When thinking of folk dance and weaving (see previous post), Maypole dancing is an obvious reference and, practicing this in the initial stages of developing the bobbin dances for Yan Tan Tethera seemed inevitable.
During early rehearsals when developing the dances, accompanied by Ben Moss on the fiddle and later Aimée Leonard on the drum, we danced as in around a maypole, i.e. forming two concentric circles that moved in opposite directions - see drawing above of a Circular Hey, from Cecil Sharp’s Country Dance book.
Holding handmade bobbins, dancers crossed each by the left and right shoulder alternatively and weaved the knots pictured below. Images on the left are a knots 'danced' with 6 bobbins, and on the right with 8 .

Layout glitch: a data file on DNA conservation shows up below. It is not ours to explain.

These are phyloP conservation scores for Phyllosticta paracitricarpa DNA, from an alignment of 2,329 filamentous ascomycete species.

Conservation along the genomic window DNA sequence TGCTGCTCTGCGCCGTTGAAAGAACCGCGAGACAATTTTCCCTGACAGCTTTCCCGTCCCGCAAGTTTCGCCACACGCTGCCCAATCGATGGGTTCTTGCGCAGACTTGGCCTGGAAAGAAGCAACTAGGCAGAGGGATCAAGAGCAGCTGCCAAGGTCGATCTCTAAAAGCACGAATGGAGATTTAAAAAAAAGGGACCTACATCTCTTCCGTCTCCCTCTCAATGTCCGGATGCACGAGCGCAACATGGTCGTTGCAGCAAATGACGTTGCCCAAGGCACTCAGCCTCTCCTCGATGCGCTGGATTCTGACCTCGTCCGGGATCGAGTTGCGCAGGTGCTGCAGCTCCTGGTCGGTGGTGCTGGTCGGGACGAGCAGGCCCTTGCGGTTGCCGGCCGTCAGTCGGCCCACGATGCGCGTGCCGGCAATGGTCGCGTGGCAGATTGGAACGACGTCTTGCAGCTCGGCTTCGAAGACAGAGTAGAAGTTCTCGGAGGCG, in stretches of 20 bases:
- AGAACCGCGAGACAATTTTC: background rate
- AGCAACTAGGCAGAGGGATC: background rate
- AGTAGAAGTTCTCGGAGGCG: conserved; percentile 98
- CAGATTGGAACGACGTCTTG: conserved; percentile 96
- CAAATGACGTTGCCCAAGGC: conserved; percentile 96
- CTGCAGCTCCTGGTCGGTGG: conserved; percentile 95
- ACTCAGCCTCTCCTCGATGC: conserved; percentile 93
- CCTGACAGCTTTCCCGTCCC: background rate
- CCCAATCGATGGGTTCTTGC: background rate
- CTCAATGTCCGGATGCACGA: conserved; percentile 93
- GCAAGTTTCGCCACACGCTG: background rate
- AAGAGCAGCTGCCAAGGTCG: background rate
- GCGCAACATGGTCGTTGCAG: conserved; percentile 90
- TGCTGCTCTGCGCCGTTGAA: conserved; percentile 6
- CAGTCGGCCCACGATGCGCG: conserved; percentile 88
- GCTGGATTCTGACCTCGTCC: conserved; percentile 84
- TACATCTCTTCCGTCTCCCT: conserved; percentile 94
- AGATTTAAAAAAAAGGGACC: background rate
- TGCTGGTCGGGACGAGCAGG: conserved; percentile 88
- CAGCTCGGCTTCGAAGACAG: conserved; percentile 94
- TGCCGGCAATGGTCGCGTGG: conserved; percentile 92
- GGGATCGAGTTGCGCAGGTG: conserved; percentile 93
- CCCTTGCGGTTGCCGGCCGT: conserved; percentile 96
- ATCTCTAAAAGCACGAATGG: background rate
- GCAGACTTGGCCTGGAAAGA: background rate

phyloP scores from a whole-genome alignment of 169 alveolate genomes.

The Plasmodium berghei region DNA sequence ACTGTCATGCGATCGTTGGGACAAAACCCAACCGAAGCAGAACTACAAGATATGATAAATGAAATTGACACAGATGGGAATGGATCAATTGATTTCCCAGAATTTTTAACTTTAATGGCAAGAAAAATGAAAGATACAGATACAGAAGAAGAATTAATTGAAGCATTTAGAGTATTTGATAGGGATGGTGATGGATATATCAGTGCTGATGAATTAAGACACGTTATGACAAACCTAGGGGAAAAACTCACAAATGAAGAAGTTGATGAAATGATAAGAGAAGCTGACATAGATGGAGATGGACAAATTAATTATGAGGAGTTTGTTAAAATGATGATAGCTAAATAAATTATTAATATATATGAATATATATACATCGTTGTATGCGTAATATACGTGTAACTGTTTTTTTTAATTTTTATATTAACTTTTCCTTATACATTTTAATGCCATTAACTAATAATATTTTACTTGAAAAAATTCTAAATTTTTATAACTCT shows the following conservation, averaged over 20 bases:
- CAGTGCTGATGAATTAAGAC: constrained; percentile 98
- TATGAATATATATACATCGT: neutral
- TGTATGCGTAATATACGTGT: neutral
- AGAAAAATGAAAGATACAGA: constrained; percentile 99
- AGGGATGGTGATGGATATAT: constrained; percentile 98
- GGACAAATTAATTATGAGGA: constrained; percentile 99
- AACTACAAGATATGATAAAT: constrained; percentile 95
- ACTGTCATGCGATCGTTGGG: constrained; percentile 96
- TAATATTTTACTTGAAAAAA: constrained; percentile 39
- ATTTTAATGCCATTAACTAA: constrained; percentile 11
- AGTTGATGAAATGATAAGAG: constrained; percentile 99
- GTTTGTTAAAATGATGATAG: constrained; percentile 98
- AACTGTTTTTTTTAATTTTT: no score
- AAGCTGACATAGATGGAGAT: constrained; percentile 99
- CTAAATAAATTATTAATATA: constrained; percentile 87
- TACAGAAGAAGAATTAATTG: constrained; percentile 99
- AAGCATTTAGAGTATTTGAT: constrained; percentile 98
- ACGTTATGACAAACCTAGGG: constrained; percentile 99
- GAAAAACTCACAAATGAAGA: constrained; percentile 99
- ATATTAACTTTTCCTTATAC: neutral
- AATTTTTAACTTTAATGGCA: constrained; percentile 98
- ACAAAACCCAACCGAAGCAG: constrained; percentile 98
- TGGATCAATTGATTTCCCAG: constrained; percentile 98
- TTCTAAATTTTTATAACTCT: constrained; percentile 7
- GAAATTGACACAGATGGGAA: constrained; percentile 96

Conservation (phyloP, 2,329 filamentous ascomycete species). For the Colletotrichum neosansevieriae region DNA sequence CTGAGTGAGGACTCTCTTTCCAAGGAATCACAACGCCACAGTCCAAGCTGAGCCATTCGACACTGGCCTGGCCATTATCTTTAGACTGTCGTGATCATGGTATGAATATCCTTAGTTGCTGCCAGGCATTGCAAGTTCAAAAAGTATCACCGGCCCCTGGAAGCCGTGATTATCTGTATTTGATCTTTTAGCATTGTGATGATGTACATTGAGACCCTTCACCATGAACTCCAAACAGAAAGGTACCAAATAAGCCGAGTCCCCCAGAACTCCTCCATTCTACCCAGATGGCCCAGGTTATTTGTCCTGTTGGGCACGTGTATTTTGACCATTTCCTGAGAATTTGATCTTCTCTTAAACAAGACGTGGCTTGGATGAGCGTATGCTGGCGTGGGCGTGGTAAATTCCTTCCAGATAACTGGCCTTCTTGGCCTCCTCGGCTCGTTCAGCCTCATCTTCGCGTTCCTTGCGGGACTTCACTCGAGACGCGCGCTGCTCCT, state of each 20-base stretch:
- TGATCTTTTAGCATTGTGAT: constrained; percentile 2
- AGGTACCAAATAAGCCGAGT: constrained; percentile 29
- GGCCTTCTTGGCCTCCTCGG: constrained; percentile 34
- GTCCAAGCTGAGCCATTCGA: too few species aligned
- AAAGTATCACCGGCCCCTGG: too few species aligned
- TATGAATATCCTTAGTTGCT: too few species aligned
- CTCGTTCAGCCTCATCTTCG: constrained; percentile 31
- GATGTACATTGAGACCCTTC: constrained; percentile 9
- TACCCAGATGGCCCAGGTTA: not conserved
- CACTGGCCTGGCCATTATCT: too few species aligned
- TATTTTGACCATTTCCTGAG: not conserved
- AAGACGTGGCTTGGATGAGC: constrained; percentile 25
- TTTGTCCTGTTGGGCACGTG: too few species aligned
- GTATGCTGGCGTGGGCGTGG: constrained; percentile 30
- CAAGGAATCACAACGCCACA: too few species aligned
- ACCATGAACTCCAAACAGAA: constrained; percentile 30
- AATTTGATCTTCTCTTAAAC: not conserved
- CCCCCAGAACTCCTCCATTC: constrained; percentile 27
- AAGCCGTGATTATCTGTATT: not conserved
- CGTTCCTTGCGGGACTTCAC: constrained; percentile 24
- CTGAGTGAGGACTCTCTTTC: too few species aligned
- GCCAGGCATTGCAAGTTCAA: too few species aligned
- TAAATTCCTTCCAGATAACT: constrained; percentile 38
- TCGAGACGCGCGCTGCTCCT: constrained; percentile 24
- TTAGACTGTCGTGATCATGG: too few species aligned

Music helped both the dancing and the weaving. It made us step in unison and keep our positions and helped produce a regular weave. This in turn allowed us to undo the knots by simply reversing the steps and repeating the process in order to explore pattern variations; holding the bobbin up or down for instance as you crossed one another (either by left or right shoulder) meant a dramatic change in the pattern (or weave). We later referred to these specific ways of crossing the bobbins in terms of a ‘turn’ or a ‘cross', terminology used when making bobbin lace - see my own explanatory diagrams and score below.
Practicing these steps and figures with bobbins highlighted a clear connection between folk dance and textiles and these were used at the beginning of the first 'bobbin dance' performed during Museum Night on May 15th at Cecil Sharp House. I'll describe in my next post what came next.